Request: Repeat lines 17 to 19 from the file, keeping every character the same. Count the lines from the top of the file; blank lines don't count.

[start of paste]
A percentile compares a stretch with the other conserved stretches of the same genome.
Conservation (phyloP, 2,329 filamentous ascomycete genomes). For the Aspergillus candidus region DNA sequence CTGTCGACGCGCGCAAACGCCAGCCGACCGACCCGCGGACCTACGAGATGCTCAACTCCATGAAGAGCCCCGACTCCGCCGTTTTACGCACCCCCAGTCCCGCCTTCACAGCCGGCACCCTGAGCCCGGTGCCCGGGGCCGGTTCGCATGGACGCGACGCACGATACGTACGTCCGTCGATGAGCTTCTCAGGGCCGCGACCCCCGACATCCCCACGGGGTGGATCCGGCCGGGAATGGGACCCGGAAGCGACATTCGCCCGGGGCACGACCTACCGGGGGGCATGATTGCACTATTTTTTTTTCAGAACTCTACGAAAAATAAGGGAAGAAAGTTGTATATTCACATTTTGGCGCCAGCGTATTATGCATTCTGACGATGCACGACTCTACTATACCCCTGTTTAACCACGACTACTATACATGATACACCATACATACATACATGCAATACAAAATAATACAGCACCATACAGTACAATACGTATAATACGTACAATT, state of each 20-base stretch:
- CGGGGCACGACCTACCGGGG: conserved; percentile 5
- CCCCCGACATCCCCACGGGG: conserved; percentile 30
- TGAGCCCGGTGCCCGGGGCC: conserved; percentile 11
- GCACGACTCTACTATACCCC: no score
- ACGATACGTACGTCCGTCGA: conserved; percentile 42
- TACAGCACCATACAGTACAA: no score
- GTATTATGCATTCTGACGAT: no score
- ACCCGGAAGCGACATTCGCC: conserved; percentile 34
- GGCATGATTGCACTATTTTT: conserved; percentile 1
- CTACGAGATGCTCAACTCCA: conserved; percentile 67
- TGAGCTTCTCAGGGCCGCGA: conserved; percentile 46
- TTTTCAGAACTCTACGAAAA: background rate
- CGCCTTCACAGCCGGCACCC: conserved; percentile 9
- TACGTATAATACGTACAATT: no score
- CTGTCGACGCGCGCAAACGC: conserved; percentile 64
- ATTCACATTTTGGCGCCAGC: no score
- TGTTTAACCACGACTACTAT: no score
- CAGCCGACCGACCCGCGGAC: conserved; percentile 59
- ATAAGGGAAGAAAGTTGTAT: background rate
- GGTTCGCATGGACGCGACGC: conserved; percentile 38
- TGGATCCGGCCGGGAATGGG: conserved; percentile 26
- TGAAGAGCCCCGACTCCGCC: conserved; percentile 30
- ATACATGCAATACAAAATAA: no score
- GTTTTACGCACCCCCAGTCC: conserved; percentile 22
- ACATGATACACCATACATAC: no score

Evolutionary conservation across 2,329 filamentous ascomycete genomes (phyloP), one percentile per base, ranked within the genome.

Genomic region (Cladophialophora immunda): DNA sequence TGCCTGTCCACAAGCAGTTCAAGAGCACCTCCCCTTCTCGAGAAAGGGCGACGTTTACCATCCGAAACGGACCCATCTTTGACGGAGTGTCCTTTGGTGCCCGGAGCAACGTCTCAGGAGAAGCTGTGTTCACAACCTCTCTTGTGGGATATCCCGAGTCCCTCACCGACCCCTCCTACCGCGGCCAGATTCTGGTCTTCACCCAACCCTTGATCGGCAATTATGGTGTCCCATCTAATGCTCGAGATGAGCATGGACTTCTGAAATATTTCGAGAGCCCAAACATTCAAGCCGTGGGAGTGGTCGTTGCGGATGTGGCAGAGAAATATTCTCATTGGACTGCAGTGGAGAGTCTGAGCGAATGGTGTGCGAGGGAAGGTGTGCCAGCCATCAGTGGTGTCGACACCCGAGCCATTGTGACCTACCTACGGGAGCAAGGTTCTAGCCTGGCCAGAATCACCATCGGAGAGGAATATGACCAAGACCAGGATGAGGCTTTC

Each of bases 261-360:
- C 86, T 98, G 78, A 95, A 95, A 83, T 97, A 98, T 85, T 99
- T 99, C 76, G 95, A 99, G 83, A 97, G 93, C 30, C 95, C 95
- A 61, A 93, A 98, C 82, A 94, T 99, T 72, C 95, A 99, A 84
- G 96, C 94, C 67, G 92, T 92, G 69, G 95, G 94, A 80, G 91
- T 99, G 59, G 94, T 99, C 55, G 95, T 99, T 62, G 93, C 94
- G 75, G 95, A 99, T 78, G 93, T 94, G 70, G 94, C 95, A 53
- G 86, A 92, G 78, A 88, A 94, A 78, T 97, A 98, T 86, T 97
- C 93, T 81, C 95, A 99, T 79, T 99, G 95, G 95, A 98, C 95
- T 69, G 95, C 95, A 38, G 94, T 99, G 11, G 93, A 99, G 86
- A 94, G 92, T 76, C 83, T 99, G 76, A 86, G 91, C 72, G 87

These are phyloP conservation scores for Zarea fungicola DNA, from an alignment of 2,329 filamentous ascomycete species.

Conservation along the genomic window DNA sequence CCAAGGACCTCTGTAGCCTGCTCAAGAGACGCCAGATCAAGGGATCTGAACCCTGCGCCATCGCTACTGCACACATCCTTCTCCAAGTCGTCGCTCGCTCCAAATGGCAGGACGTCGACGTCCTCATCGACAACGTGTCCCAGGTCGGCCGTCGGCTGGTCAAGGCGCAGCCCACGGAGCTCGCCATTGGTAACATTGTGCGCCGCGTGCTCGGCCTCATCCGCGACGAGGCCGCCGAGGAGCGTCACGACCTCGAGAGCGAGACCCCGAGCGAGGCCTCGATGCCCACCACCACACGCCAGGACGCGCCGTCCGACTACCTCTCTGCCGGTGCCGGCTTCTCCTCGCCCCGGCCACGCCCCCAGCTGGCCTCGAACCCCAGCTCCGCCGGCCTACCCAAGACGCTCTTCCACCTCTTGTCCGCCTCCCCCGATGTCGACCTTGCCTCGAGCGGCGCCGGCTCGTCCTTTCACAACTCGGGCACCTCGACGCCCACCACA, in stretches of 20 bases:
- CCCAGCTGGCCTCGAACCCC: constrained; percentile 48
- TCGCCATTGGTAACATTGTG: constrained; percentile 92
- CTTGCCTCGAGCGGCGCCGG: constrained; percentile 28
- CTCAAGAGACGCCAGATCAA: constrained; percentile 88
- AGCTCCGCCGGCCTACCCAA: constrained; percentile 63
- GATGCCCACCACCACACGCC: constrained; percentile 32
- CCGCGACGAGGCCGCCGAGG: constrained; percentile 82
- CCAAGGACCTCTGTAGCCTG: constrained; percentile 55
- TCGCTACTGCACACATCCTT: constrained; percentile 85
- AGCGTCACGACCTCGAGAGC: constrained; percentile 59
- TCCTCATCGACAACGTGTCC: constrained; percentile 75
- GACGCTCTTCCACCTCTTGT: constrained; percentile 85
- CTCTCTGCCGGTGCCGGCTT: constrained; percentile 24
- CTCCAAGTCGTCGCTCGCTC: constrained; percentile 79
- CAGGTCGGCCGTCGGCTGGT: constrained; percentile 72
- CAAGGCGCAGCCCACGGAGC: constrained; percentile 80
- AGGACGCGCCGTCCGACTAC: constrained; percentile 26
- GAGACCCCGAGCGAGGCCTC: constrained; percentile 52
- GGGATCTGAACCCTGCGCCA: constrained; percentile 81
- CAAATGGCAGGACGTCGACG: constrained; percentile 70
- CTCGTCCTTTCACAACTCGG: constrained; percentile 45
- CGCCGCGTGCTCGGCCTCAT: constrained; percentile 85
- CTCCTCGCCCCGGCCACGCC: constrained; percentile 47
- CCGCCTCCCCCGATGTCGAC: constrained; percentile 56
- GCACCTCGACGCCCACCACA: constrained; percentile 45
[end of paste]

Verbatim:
- CTGTCGACGCGCGCAAACGC: conserved; percentile 64
- ATTCACATTTTGGCGCCAGC: no score
- TGTTTAACCACGACTACTAT: no score